Market Commentary: Best Calendar Month Over the Last 20 Years Holding True

Best Calendar Month Over the Last 20 Years Holding True

“Everything good, everything magical happens between the months of June and August.” Jenny Han, writer of The Summer I Turned Pretty trilogy

  • The start of the second half of the year looked much like the first half, with the S&P 500 gaining 2% over a holiday-shortened week.
  • July has been the best month of the year over the last 20 years and second best over the last 10.
  • The summer months of June, July, and August have also been strong months in election years.
  • The economy added 206,000 jobs in June, ahead of expectations of 190,000.
  • Layoffs remain very low but the unemployment rate has been creeping higher.
  • The labor market remains healthy but risks are rising and the Fed should be getting closer to cutting rates, with the first cut likely coming in September.

After gaining close to 5% in May, the S&P 500 had another very solid month in the usually weak month of June, gaining 3.6%. We had pushed against the majority view that a rough summer was coming, and here we are. This week we’ll look at why we think the surprise summer rally isn’t quite done yet, but first we’ll discuss how rare June was and a few other interesting stats.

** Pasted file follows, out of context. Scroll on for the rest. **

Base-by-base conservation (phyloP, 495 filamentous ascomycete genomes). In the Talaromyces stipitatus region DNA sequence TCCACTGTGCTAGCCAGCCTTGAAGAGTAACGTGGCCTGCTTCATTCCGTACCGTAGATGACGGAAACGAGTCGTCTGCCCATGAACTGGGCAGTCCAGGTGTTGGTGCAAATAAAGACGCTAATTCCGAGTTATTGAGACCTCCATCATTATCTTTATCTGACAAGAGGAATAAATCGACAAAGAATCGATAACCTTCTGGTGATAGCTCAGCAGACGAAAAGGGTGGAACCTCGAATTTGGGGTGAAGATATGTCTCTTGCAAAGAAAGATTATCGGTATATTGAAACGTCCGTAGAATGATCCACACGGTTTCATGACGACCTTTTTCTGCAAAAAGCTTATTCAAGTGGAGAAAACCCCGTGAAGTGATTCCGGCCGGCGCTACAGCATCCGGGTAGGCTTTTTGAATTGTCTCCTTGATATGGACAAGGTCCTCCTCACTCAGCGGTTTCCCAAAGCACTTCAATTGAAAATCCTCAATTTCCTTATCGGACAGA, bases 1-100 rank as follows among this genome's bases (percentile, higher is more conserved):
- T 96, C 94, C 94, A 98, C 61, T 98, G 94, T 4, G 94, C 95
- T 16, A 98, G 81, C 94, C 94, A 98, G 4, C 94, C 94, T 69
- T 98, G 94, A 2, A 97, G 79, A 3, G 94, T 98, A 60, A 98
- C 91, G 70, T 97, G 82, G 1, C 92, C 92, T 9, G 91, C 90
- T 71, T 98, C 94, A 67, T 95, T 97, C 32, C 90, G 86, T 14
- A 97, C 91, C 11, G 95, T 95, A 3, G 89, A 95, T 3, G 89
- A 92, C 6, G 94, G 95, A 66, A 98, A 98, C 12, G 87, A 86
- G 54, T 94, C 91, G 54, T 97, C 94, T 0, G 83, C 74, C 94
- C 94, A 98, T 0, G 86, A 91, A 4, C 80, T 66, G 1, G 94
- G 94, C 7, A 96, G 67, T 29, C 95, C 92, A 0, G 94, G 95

The worst day in June for the S&P 500 was a 0.4% decline on the last day of the month. Think about that, the worst day all month was down only 0.4%!? That is the best ‘worst day of the month’ since November 2019 and second best since February 2017!

Not to be outdone, the S&P 500 hasn’t had a 2% daily decline for a very, very long time. In fact, the last time it fell 2% or more in one day was way back in February 2023! Although this could suggest we are long in the tooth for some volatility, look at this chart we made that showed there have been some streaks that have actually lasted much longer.

Something else to consider is stocks rarely peak for the year in June. In fact, since 1950 it has never happened. We won’t pretend to know why this is, but we won’t argue with it and this is another nice feather in the cap for the bulls. (In fact, this has already held true for 2024, since the S&P 500 has already made a new all-time high in July.)

Let’s now look at how stocks historically do in July. Well, lately July has been about as good as it gets, with the S&P 500 up an incredible nine years in a row in July and 11 of the past 12 years. That might sound like a lot, but it actually was up 11 years in a row from 1949 to ’59 and it had eight in a row back in the 1930s and ‘40s. Long win streaks apparently are quite normal for the month. In fact, in the past 10 years July is the second best month on average, with only November better.

Things have been even better the last 20 years, with July the S&P 500’s strongest month gaining an average of 2.3%.